Netflix Learns the Hard Way that Customer Loyalty is Fragile

Share:
Customer Engagement
Customer Experience
Netflix, which built up a glowing reputation among customers, took its customers' loyalty for granted and may wind up an example of how not to treat loyal customers.

Netflix has had a rough July so far. The company, which built up a glowing reputation among customers, took its customers' loyalty for granted and may wind up an example of how not to treat loyal customers.The online movie rental/streaming company is known for its convenience and price. It pummeled Blockbuster into the ground with its ease of use, wide selection, and constant customer communications. So when it announced that it would be changing its pricing structure a few weeks ago, customers revolted. For some (including me), prices may go up by 60 percent if we want to keep the mail-order service and the streaming service. Customers took to social media to complain, and now openly discuss other alternatives to the service. I myself plan to reduce, if not completely cancel, my service.

According to the San Francisco Chronicle, "33 to 50 percent of subscribers said they planned to cancel their service, although the company declined to say how many have actually followed through."

The article goes on to say that while the new fee structure can be justified, the backlash comes more from how Netflix positioned the news. The company assumed that its satisfied customers would stay loyal. This is an assumption many companies make, equating satisfaction to loyalty, and thinking once a customer is loyal, he or she will stay loyal.

Customer loyalty is fragile, and like any other relationship takes hard work to maintain and grow. Loyalty based on price and convenience is especially fragile, because if either of those change, so does loyalty. When Netflix explained its fee increases, it didn't fully explain why it broke the pay structure into two sections (streaming and at-home delivery), or how it might help the company's expansion into new markets and long-term health. Such transparency would have eased some of the pain and customer anger.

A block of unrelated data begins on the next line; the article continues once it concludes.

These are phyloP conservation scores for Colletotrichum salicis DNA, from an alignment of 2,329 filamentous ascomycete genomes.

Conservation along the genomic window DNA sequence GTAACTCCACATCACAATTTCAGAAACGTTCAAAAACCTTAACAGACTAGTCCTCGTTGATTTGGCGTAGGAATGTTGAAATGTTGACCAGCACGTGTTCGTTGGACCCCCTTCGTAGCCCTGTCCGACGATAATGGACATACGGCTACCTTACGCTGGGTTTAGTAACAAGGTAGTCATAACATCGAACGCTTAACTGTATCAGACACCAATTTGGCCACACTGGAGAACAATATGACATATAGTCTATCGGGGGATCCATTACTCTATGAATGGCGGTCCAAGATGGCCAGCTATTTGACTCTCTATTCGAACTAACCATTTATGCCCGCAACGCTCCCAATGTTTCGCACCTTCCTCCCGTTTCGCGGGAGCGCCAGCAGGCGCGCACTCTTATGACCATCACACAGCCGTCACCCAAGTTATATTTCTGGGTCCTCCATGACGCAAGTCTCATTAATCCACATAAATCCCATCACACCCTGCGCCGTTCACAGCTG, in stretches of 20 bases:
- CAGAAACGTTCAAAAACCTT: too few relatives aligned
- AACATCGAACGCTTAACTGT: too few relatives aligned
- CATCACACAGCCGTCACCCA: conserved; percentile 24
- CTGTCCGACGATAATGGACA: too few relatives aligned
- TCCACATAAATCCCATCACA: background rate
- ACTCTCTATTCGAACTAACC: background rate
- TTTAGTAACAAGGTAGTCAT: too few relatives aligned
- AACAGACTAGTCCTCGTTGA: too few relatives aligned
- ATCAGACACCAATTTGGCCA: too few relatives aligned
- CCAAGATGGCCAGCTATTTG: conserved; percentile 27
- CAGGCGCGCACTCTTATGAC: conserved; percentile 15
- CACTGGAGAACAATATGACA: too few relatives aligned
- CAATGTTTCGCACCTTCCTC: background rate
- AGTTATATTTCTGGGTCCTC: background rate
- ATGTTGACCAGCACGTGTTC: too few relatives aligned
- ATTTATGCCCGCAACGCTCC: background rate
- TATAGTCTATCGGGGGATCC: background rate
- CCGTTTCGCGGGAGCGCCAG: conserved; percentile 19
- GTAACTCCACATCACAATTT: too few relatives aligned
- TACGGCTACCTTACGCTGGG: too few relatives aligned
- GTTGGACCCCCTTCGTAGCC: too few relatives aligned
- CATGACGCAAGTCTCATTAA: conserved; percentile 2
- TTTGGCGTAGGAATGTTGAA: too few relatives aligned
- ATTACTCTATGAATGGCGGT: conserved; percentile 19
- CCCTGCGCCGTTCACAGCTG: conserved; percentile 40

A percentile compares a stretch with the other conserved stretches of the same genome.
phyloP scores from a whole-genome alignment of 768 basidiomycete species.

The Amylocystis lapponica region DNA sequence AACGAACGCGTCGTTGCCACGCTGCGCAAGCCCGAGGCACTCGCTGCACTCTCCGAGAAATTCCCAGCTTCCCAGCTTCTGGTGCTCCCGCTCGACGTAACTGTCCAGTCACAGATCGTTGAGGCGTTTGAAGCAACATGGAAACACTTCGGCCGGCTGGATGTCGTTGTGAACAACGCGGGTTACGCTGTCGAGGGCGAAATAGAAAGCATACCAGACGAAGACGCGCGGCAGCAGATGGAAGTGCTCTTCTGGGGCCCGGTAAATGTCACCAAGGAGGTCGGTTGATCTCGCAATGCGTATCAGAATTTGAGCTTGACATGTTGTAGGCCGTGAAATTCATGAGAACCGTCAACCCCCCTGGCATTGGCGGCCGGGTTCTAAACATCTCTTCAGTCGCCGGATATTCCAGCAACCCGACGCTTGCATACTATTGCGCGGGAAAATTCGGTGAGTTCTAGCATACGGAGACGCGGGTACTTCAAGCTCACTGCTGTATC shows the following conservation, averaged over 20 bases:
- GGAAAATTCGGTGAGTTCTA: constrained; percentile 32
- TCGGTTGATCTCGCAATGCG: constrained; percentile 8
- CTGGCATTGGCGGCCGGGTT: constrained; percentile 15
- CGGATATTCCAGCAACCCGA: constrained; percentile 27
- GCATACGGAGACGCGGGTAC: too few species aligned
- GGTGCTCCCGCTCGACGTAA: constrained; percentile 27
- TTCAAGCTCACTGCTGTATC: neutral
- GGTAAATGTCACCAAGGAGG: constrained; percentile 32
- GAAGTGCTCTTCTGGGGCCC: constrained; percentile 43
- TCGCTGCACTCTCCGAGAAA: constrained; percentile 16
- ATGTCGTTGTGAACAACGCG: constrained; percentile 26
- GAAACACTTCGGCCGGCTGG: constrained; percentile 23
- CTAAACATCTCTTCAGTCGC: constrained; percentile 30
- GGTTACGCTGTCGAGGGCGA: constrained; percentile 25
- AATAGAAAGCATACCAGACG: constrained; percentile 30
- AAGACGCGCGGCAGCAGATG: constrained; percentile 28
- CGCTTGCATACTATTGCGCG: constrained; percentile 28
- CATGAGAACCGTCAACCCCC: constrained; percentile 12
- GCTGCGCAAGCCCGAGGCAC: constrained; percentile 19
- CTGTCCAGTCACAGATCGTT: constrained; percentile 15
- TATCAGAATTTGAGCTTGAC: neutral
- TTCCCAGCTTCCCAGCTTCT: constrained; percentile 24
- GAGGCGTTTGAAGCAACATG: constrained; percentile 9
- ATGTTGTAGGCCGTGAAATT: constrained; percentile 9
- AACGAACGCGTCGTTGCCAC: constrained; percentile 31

It also didn't help that the company's streaming service went down for a few hours on Sunday night. This might be the last straw for previously loyal customers who don't see how staying loyal will benefit them.

When it comes down to it, most customers stay loyal for two simple reasons: they feel the company acts in their best interests and they feel they are receiving something of value for their money. Transparency, sincere customer communications, and competence go a long way to achieving this. Netflix didn't do any of this.

Netflix has lost sight of how fragile its customers' loyalty is. Only time will tell if its can recover from its mistakes.

EXPERT OPINION
EXPERT OPINION